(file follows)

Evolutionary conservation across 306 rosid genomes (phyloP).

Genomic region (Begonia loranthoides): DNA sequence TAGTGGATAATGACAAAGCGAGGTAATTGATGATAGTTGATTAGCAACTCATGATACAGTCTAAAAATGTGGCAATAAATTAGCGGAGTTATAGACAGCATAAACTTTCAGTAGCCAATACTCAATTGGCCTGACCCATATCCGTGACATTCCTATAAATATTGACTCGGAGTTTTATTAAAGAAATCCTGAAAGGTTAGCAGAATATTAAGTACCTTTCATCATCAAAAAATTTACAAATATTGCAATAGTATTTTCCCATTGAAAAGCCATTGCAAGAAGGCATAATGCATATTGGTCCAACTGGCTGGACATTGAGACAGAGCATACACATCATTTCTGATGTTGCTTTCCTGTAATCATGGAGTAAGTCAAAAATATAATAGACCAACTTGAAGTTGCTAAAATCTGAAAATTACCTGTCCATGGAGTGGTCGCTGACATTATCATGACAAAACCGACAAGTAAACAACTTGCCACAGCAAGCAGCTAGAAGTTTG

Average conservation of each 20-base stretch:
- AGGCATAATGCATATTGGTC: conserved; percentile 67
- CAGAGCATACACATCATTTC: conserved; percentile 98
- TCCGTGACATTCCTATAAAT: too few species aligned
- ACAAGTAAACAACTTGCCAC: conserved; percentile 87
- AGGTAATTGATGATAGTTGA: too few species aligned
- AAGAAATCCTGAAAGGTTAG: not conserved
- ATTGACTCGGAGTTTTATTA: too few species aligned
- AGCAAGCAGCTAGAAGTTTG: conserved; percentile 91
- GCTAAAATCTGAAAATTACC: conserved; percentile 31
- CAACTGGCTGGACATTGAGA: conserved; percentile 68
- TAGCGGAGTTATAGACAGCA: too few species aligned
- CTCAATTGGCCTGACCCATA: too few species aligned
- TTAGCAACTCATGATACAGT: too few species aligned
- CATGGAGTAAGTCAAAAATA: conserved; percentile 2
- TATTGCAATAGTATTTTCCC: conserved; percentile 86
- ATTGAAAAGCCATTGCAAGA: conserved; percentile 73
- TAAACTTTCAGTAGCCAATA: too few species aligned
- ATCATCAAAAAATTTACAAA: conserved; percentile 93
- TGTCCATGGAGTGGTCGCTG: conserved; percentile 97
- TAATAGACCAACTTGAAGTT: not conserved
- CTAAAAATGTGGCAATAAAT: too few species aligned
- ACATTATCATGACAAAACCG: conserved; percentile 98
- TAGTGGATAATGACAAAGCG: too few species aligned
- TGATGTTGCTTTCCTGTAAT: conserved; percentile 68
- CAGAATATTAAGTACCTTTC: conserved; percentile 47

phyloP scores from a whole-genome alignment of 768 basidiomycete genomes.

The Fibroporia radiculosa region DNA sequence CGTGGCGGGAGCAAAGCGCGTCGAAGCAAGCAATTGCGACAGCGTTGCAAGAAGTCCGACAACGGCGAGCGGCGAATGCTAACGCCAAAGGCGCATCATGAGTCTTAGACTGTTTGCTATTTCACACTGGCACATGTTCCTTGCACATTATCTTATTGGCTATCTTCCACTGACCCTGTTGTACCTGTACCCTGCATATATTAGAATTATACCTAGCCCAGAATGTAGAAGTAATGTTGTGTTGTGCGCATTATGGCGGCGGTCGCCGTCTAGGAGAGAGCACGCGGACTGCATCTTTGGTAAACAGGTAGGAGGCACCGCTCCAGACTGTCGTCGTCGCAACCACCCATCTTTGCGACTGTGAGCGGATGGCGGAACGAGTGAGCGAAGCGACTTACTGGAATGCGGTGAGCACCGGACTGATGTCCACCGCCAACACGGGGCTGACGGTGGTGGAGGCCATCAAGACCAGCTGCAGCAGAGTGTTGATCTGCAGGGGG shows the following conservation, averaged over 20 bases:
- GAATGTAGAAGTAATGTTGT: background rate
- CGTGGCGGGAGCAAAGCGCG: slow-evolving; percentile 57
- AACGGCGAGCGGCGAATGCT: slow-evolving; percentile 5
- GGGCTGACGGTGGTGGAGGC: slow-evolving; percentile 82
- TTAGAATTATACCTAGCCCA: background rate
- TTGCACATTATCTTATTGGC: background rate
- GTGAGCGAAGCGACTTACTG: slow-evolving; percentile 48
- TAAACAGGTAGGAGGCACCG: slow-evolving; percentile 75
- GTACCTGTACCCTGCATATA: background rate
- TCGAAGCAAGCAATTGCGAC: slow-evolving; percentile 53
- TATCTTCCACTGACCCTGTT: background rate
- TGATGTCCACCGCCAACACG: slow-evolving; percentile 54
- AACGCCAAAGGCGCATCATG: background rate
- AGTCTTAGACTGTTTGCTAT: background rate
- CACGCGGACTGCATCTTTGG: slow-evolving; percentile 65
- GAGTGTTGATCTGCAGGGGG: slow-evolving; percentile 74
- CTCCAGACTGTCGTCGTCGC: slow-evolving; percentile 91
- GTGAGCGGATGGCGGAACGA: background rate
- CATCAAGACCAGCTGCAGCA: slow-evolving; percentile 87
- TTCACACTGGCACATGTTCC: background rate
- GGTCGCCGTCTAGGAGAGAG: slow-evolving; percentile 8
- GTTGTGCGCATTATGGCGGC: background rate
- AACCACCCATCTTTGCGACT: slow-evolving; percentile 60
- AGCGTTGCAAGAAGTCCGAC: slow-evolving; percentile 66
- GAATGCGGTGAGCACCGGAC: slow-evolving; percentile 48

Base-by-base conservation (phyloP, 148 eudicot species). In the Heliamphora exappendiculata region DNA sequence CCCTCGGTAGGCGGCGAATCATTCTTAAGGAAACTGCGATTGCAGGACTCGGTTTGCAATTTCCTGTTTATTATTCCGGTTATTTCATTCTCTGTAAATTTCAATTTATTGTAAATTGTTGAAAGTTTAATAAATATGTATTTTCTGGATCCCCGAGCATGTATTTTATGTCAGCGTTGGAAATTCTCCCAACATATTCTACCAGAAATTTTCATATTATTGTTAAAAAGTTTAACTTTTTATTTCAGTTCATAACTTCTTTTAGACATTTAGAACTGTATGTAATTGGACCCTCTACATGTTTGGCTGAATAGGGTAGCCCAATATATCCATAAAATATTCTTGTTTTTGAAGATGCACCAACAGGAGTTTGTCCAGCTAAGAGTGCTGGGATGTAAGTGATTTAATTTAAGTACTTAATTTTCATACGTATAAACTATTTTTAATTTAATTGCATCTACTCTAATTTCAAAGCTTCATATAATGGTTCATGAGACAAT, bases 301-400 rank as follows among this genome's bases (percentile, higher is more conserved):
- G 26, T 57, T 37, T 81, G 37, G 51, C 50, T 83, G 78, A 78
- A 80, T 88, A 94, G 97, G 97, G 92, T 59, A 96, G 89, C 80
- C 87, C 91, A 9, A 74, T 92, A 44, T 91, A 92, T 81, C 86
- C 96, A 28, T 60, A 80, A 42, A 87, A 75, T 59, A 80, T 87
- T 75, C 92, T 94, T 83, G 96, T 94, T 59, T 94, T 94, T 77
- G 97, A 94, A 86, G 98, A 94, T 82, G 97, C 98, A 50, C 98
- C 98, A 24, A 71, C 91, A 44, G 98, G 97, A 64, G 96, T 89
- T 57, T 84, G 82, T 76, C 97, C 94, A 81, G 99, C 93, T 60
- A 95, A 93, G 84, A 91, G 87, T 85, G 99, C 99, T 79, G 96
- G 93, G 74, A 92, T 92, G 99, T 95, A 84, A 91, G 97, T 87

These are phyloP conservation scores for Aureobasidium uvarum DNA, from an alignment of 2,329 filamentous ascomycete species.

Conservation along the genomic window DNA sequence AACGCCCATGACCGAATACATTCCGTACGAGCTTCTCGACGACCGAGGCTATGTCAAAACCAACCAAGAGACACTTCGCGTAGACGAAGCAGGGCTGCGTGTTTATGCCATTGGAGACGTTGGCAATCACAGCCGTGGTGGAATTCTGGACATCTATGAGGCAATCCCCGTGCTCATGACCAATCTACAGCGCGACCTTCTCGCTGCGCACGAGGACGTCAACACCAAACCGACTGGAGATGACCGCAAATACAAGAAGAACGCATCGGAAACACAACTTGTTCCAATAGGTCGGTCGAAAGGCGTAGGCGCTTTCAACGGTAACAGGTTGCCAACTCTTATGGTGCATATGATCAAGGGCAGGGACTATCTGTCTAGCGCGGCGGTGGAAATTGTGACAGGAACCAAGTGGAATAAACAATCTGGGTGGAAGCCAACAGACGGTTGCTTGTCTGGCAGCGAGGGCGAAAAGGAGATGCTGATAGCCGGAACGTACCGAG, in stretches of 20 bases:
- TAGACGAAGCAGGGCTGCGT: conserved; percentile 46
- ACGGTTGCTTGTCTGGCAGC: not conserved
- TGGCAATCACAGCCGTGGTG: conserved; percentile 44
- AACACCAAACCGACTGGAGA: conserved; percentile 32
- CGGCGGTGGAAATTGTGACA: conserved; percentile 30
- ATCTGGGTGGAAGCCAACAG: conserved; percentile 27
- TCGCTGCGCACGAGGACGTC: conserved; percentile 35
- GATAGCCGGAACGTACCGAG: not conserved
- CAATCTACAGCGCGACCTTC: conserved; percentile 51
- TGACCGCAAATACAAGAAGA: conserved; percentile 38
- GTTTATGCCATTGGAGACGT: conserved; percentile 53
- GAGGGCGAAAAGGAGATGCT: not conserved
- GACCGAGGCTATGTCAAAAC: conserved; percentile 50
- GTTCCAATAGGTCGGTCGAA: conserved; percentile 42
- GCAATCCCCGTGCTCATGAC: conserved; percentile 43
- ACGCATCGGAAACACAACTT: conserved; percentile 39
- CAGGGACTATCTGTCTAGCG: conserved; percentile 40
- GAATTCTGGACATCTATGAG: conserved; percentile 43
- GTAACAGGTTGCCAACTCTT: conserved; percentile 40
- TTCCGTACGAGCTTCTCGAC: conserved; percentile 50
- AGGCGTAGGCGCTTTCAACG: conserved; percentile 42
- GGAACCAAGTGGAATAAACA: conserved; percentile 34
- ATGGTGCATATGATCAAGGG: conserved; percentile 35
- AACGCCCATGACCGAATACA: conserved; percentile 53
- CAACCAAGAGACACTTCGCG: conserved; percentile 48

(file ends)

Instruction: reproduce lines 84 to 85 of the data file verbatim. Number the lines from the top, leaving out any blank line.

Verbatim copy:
- ACGCATCGGAAACACAACTT: conserved; percentile 39
- CAGGGACTATCTGTCTAGCG: conserved; percentile 40